Cancer arises when somatic cells are able to escape the restraints that normally withhold them from unlimited expansion. Cancer progression is thought to be the net result of signaling through various protein-kinase mediated networks driving cell proliferation and survival. The kinome networks can be affected by numerous factors; including acquired or selected mutations as well as environmental cross talk. Additionally, the loss of phosphatases could be a causative factor for activation of multiple tyrosine kinases as well (Cell. 2011 Mar 4;144(5):703–18).
Deregulated kinase activity is frequently observed in leukemia, leading to induced proliferation, migration, survival, and chemotherapy resistance of leukemic cells. (Leuk Lymphoma. 2011 Jan;52(1):122–30, Leukemia. 2005 Apr;19(4):586–94, Exp Hematol. 2005 Jun;33(6):660–70) However, single kinase-targeted cancer therapies can default when cancer cells bypass through alternative routes, facilitating therapeutic resistance. In order to circumvent the constraints given by an inihibitor, we need to monitor kinome reprogramming upon mono-treatments to develop the most successful combination therapy approach for disease specific subgroups, as poor prognostic MLL-rearranged AML. Rational designs of kinase inhibitor or RTK antibody combinations require a high-throughput measurement of kinome and proteome activity signatures within this patient subgroup. Figure 1 outlines our approach to explore the intracellular signaling networks and study the dynamic changes resulting in reprogramming of the kinome network, with the goal to define combinational therapeutic strategies.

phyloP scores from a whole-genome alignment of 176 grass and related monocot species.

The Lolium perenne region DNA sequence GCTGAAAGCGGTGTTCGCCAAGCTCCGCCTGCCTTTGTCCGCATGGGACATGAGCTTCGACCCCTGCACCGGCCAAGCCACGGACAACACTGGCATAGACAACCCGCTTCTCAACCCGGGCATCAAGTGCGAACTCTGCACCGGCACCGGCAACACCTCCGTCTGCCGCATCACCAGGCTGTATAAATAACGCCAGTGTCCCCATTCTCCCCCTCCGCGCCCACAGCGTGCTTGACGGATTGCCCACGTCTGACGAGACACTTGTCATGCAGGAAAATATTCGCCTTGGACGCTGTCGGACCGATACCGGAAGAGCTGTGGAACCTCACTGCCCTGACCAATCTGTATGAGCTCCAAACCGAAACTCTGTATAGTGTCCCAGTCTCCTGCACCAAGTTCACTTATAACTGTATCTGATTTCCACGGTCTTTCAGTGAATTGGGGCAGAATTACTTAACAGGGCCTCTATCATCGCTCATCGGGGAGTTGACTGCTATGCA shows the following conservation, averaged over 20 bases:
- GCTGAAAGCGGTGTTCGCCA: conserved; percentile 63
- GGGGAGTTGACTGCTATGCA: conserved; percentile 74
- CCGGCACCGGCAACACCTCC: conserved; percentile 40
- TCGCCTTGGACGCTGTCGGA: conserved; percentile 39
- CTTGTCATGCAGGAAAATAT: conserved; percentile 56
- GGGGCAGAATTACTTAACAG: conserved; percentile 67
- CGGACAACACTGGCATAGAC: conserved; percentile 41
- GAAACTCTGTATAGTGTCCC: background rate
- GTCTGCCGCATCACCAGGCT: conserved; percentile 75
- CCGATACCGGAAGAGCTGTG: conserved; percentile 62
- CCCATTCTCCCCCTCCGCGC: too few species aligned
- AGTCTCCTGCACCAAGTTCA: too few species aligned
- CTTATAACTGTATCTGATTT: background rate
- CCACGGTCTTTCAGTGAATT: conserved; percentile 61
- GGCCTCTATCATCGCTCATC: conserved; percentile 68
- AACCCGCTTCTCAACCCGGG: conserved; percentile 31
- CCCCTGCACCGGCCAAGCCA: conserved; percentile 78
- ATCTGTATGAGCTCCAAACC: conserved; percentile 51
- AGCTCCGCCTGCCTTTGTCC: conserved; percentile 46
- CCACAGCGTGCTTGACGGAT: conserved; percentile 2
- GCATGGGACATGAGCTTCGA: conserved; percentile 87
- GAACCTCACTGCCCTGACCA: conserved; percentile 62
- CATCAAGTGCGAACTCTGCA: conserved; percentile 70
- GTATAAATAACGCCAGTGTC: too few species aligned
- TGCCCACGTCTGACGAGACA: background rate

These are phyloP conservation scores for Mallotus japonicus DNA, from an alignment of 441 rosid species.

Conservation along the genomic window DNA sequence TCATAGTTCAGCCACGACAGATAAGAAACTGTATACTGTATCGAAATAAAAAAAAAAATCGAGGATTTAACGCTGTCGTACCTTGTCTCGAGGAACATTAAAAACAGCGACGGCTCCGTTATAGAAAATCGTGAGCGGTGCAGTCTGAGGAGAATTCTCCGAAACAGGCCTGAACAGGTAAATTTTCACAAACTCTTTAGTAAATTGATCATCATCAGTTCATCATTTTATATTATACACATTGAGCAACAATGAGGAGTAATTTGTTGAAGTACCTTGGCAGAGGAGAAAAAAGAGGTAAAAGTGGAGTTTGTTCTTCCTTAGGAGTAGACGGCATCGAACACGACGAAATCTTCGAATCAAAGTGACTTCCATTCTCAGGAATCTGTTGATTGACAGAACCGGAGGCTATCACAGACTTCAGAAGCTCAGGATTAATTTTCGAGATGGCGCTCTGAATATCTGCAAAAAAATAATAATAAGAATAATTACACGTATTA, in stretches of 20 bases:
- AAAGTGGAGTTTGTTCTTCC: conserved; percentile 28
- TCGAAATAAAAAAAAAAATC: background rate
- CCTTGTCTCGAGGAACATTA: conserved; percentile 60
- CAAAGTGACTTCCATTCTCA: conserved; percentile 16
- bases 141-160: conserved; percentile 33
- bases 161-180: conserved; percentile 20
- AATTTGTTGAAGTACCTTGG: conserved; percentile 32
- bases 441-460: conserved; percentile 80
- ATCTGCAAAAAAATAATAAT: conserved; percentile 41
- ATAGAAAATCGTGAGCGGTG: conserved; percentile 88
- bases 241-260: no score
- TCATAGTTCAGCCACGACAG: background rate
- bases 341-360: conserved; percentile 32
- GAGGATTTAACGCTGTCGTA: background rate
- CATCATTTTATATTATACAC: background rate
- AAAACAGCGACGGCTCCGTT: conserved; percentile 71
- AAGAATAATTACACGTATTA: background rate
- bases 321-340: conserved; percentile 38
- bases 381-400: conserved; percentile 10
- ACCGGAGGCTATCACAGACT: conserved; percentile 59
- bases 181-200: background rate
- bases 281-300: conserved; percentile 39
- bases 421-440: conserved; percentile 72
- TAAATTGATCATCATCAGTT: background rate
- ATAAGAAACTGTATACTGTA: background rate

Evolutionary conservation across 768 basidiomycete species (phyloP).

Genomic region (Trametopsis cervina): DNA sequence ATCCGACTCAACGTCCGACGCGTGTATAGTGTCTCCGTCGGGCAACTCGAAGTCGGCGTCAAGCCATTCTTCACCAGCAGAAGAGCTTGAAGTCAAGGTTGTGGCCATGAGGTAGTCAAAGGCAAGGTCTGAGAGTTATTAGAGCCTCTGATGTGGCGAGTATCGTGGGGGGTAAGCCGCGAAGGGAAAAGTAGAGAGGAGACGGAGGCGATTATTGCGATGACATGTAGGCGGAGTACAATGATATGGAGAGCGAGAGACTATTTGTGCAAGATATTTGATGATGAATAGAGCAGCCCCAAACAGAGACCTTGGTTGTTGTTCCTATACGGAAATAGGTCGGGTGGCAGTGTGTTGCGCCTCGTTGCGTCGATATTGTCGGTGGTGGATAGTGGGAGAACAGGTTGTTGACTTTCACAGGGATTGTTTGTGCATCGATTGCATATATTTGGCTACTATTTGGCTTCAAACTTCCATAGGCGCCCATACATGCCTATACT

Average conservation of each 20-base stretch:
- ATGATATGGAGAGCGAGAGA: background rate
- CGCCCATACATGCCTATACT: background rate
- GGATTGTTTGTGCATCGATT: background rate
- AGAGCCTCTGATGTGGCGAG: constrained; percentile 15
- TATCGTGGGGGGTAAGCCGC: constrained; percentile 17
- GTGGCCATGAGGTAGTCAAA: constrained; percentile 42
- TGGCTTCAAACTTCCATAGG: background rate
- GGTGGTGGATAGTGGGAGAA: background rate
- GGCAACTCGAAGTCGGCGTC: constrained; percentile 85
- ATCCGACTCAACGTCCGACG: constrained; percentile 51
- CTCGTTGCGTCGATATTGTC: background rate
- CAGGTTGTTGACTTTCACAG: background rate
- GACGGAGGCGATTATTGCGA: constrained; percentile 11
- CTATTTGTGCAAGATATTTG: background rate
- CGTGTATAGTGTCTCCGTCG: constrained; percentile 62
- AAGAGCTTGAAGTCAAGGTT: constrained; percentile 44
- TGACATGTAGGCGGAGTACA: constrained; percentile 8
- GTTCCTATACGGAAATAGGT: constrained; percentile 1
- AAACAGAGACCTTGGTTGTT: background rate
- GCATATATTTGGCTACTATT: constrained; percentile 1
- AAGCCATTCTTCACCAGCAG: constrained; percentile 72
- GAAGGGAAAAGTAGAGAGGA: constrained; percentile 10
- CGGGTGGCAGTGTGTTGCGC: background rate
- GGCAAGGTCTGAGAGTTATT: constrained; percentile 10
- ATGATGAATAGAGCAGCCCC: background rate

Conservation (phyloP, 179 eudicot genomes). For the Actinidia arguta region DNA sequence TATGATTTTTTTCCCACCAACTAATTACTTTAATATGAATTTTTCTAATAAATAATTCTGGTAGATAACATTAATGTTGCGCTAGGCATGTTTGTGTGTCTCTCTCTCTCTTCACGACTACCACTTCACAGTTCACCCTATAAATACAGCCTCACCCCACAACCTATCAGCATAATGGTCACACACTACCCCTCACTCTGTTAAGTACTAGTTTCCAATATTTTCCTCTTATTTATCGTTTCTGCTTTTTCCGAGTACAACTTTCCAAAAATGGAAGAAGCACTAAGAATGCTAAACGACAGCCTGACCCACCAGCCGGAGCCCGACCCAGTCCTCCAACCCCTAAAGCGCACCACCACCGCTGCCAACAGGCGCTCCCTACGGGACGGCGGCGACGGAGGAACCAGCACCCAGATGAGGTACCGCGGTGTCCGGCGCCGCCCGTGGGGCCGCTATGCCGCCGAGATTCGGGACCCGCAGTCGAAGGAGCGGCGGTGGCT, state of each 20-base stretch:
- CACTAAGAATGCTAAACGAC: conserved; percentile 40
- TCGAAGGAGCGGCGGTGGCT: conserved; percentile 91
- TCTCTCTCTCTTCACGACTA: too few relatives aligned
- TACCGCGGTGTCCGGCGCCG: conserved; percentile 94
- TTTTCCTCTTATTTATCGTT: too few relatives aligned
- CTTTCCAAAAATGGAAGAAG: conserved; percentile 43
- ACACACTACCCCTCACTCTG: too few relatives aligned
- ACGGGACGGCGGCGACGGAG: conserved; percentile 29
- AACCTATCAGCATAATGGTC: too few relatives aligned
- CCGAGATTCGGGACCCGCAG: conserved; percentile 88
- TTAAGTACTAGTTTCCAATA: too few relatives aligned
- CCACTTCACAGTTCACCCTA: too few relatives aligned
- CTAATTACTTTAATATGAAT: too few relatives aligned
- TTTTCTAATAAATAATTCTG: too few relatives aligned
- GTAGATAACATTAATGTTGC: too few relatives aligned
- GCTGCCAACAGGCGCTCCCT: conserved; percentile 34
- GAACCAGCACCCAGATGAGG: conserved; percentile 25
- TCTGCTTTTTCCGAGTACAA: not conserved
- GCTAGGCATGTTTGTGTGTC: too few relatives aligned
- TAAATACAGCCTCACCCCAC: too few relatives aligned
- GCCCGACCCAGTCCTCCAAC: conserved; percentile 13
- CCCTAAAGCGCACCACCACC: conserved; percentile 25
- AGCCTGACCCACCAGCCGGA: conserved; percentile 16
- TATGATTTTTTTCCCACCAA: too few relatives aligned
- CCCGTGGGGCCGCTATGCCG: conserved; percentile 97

In this study, we succeeded using combined high-throughput approaches for kinomic and proteomic profiling to identify specific aberrant kinase signatures in MLL-rearranged AML as compared to NBM (Fig. 1B/C). The altered activated kinase signatures of a comprehensive set of MLL-rearranged AML patient samples resulted in a detailed map of the overall kinase activity and phosphorylation of signal transduction molecules, which allowed the selection of possible druggable targets i.e. MEK, JNK, and CREB (Fig. 1B/C). Pharmacological MEK inhibition in primary MLL-rearranged AML demonstrated to be most successful in reducing the AML cell survival, without showing cytotoxicity in NBM (mean MEK inhibitor IC50 of 3.5μM +/- 0.7μM in primary MLL-rearranged AML versus a mean IC50 >50μM in NBM), whereas for CREB and JNK inhibitors MLL-rearranged AML cells were equally affected as NBM cells. Dynamic kinome reprogramming of signaling networks in response to MEK therapy did occur, by inducing the activation of RTKs to bypass the initial MEK inhibitory effects in a MLL-rearranged AML cell line. The dynamic escape mechanism allowed us to predict and test the efficacy of novel combination strategies. Combined MEK and VEGFR-2 inhibition demonstrated to induce cell death sufficiently in MLL-rearranged AML (Fig. 1D). This advantageous strategy allows rational design of successful and selective combination therapies for specific target inhibitors.
No relevant conflicts of interest to declare.
Asterisk with author names denotes non-ASH members.